Family of Irish Olympians celebrate as youngest wins bronze with rowing team

Dublin woman Eimear Lambe follows older sister who competed at the Rio Olympics

  The family of Eimear Lambe, one of the four Irish rowers to win an Olympic bronze medal, celebrate at home in Cabra, Dublin. Photograph: Dara Mac Dónaill

The family of Eimear Lambe, one of the four Irish rowers to win an Olympic bronze medal, celebrate at home in Cabra, Dublin. Photograph: Dara Mac Dónaill

 

The Lambe family home on Dublin’s Old Cabra Road is unmistakable.

It’s the one with the bunting and the large poster of the Irish women’s rowing crew before they embarked on their trip to the Olympic Games in Tokyo.

“Best of luck to Eimear Lambe and the women’s four at the Tokyo Olympics,” it says, showing Eimear, Emily Hegarty, Aifric Keogh and Fiona Murtagh with the silver medals they won at the European Rowing Championships in April.

A new poster may soon be needed as the bronze medals the four have won at the Olympic games, after facing the best rowers in the world as opposed to just from this continent, have surpassed even that major achievement.

Ireland’s Eimear Lambe (second from left) and her rowing team-mates Aifric Keogh, Fiona Murtagh and Emily Hegarty celebrate with their bronze medals. Photograph: Morgan Treacy/Inpho
Ireland’s Eimear Lambe (second from left) and her rowing team-mates Aifric Keogh, Fiona Murtagh and Emily Hegarty celebrate with their bronze medals. Photograph: Morgan Treacy/Inpho

It was a late night and early morning for the Lambe family: Eimear’s father Noel, mother Sheila and her sisters Aideen and Sinéad. They gathered at the Commercial Rowing Club in Islandbridge with 20 other members to watch the race, which started at 1.50am.

“We were socially distanced,” explains Noel. “It was nice to do it in the commercial. That’s where they all started.”

Relieved

There was not much sleep between trying to contact their daughter in Tokyo and taking phone calls from the media, extended family and well-wishers.

Five years ago, older sister Claire was part of the women’s lightweight double sculls with her team-mate Sinead Lynch that reached the Olympic final in Rio. They were the first Irish women’s crew to get that far.

Noel says the family were initially relieved that Eimear (23), his youngest daughter, even made it to Tokyo, given the doubts that persisted over the staging of the games because of Covid-19.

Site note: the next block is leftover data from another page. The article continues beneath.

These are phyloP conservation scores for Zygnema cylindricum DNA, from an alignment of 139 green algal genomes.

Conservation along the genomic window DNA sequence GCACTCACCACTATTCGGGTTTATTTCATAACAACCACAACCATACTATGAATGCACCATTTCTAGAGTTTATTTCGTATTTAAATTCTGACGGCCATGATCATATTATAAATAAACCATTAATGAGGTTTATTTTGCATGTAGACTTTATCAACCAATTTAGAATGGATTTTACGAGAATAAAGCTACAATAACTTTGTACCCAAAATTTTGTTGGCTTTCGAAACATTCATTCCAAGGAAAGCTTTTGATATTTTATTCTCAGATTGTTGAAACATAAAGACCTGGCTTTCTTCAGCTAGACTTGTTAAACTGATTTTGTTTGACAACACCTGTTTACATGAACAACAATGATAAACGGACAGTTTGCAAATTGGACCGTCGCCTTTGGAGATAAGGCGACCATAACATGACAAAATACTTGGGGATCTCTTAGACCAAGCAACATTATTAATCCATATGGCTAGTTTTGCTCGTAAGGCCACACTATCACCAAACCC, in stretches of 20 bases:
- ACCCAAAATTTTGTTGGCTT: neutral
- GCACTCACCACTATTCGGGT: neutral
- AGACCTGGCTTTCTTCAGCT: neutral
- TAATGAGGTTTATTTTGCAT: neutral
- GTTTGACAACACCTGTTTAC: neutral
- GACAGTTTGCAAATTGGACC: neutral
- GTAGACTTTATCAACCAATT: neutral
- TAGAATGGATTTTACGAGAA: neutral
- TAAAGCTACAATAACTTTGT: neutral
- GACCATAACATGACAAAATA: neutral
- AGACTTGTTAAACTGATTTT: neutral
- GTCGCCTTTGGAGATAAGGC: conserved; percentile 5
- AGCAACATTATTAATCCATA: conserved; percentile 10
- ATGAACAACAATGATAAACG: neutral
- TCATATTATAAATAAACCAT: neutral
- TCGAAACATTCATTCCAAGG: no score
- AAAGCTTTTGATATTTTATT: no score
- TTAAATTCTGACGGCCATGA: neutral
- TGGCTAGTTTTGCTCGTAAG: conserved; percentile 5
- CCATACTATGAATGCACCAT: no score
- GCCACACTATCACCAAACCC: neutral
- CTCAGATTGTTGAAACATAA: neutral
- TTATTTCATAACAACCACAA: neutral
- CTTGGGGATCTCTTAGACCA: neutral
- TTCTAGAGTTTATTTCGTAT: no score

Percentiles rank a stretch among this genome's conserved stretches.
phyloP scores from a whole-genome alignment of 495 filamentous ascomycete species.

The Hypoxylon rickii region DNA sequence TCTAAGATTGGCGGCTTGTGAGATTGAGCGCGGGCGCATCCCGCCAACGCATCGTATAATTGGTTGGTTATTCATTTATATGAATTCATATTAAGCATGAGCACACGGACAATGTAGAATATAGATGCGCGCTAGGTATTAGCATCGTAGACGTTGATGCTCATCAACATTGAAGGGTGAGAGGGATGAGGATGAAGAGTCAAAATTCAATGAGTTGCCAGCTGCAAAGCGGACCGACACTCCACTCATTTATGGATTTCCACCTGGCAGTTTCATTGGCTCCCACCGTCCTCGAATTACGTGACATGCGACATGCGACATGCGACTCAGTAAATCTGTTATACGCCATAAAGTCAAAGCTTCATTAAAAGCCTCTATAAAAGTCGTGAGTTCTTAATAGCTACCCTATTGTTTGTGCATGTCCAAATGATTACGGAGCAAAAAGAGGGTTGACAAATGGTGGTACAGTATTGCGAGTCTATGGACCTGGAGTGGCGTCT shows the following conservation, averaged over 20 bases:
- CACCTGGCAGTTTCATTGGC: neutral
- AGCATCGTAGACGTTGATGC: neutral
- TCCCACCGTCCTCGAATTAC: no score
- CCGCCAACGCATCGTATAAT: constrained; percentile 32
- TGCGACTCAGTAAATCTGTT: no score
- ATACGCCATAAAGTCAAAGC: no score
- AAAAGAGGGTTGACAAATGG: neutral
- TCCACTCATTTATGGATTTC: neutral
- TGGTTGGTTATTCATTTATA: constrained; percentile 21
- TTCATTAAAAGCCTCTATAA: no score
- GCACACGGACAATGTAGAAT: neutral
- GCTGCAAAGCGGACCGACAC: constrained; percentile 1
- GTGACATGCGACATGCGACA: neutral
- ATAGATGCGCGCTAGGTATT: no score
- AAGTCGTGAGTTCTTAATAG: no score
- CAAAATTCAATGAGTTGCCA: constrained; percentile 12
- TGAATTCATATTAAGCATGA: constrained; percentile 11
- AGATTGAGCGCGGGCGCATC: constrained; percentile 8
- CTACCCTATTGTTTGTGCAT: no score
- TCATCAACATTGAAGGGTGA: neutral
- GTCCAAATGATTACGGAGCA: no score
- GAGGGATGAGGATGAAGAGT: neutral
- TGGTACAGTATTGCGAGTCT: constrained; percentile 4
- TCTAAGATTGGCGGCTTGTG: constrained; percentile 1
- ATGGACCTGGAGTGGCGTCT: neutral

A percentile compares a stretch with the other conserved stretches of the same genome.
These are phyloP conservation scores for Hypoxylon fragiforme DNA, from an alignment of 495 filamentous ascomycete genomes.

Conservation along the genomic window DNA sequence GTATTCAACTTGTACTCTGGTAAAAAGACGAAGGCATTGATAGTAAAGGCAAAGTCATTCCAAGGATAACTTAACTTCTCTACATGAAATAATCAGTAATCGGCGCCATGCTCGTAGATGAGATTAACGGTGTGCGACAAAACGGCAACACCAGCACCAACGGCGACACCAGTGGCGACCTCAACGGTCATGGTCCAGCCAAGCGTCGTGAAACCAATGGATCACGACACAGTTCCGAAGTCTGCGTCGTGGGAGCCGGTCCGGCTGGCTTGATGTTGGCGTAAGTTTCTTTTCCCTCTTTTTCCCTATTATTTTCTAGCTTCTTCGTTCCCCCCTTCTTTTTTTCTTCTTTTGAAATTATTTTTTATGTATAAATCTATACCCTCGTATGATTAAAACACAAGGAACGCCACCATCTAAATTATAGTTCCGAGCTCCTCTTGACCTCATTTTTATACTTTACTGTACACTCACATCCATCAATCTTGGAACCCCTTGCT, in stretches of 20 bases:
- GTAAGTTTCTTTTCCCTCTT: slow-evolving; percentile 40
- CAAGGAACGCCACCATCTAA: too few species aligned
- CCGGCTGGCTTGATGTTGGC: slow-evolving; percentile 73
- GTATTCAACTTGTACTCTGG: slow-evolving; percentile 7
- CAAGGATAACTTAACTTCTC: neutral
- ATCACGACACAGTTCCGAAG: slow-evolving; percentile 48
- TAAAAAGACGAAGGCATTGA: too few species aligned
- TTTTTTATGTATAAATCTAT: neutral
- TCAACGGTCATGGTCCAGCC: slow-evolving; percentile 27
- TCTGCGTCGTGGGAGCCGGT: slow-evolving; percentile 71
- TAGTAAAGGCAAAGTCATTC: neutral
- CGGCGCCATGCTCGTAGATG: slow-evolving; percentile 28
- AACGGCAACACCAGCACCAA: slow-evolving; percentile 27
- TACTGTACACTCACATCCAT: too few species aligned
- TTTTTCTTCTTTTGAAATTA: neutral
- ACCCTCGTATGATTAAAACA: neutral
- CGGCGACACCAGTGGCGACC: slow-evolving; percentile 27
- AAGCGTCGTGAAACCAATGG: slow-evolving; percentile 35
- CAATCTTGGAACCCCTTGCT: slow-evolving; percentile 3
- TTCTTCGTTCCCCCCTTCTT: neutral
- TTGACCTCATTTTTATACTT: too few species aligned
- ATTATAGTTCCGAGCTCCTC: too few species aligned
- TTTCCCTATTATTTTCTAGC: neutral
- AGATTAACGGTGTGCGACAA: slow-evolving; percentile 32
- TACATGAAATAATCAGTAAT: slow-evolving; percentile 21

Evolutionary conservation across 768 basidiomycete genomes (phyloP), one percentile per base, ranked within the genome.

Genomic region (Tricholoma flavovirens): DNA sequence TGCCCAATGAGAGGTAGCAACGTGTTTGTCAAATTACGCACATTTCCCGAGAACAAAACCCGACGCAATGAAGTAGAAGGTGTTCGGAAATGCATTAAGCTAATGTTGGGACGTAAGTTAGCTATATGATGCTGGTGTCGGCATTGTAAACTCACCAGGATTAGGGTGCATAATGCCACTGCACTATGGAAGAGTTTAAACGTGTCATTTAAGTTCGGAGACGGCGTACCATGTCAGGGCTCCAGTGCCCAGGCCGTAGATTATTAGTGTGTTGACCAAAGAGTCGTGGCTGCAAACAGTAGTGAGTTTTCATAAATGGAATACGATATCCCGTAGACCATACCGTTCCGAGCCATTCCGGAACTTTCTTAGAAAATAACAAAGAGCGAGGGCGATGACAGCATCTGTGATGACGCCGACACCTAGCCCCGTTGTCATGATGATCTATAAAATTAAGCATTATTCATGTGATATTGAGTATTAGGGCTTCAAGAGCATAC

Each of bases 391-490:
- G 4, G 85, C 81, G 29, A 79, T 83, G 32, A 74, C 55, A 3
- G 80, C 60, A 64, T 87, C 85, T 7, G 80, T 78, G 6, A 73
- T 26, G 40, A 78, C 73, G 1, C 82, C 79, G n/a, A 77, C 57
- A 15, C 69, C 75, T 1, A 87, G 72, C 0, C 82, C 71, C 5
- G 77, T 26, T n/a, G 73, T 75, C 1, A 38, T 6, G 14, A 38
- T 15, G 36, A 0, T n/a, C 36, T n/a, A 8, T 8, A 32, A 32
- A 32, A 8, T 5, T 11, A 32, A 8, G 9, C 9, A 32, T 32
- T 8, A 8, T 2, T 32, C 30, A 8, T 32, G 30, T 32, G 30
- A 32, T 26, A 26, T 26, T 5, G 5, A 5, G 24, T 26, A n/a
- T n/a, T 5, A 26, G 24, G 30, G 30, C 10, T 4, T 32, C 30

“We were hoping that they would make the final. The fact that they medalled was phenomenal and the style in which they did it. They had a slow start, they didn’t panic and they powered through the field,” he says.

Despite having two Olympians in the family, there is “no back story” as far as being a sporting family is concerned, Noel says. Sinéad, the eldest daughter, started at 14 in the commercial during a summer camp.

“You get hooked. You definitely wouldn’t have expected it from us when we were 14, 15 or 16,” says former Olympian Claire, who retired four years ago aged 27 and now works for Rowing Ireland on their women in sport programme.

She believes Wednesday morning’s result is going “to be a game changer” for the sport.

Inspire

“They will inspire a lot of junior athletes coming up the ranks. They can now see what’s possible and they will have those role models to train alongside and create more competition for Paris. It is the start of something pretty special for Irish women’s rowing,” she says.

“All of us who are going to compete at the Olympics aren’t going to win a medal. I was pretty happy with our results in Rio. To see Eimear go and achieve a medal it was pretty amazing.”

The family were unable to travel to Tokyo because of the pandemic, but are looking forward to seeing Eimear on Sunday when the rowers return.

Hopes are high that the women’s fours will not be the only ones to come back with their own pieces of precious metal.